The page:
Partners in Celebrating Sustainable Communities

GLBD shares events, projects and issues relevant to the GLBD community in this section.

For more information, contact Rosemary Weatherston
313.993.1083 / weatherr@udmercy.edu

For full details - Click Here.



The University of Detroit Mercy Press, McNichols Campus Library, Department of English, African American Studies Program, & Broadside Lotus Press proudly present

Medicine: New and Selected Poems
A Reading by
Dr. Aneb Kgositsile
(Gloria House)

Wednesday, April 11, 2018
Reception at 6:30 PM
Reading at 7:00 PM


McNichols Campus Library | Second Floor
Bargman Room
University of Detroit Mercy
4001 W. McNichols Rd
Detroit, MI

Event sponsored by

SEED Wayne (Wayne State University), Detroit Food Policy Council
Detroit Black Community Food Security Network, Eastern Market Corporation


With a response by Gerry Brisson, President - Gleaners Community Food Bank

12 NOON – 1:30 PM

Light refreshments will be available.
RSVP Kami Pothukuchi

View the Flier



Free Workshops and Refreshments!!

Questions? Contact: (313) 965-0055 or erma.leaphart@sierraclub.org

8:30am Registration
9:00am Start│1:00pm End

Northwest Campus
8200 W. Outer Drive
Detroit, MI

For details download the Flier. Green Your Neighborhood!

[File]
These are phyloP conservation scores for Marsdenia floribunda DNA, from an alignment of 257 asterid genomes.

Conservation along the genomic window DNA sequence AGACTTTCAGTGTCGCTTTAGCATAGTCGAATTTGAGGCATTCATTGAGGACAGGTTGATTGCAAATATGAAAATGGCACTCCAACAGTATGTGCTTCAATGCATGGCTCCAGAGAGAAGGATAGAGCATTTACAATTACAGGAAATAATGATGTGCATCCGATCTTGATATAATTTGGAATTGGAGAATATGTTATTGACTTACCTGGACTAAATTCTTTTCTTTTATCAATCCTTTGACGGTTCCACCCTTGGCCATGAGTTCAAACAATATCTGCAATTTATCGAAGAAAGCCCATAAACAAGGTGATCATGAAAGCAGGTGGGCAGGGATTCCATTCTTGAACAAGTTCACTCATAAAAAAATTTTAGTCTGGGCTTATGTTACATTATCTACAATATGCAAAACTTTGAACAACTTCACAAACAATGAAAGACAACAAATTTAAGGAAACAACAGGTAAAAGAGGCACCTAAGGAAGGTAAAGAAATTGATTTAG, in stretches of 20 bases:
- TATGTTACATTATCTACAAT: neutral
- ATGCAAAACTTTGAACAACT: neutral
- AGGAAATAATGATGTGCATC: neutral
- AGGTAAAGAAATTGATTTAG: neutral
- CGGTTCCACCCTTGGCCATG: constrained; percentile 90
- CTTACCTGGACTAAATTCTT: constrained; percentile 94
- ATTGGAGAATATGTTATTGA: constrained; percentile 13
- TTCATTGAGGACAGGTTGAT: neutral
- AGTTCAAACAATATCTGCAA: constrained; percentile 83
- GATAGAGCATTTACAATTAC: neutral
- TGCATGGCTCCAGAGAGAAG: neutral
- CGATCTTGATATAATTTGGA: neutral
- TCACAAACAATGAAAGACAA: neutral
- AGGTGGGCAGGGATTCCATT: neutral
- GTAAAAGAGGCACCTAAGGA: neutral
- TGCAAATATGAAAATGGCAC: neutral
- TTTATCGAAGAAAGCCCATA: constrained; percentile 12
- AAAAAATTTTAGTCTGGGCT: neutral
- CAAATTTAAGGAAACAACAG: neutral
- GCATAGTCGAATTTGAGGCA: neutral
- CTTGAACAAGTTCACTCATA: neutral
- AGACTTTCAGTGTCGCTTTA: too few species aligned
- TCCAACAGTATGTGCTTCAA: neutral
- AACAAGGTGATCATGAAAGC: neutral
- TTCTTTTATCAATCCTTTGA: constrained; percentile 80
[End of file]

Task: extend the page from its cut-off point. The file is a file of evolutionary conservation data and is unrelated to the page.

For more information about this event, please contact Rochelle White at 313-577-2166 or rochellewhite@wayne.edu.


This conference will be hosted from April 20th-22nd at Wayne State University in Detroit, with the 22nd being the Annual Center for Peace and Conflict Studies Peace Lecture and Peacemaker Awards. The Peace Weekend is a joint endeavor with the Rotary Clubs of Detroit & Ann Arbor, as well as Rotarians throughout southeast Michigan, Ontario and northern Ohio, and supported by other area sponsors.

April 22, 2018
11:00am - 2:00pm
Detroit, MI Fort Presbyterian Church
631 W. Fort Street
Detroit, MI

Max Mark - Cranbrook Peace Lecture

For details download the Flier. Peace!

Tickets can be purchased online or on the day of starting at 7:30am. We ask that you arrive early to avoid lines and traffic. Tickets are only $30 for general public, and only $15 for all highschool and college students.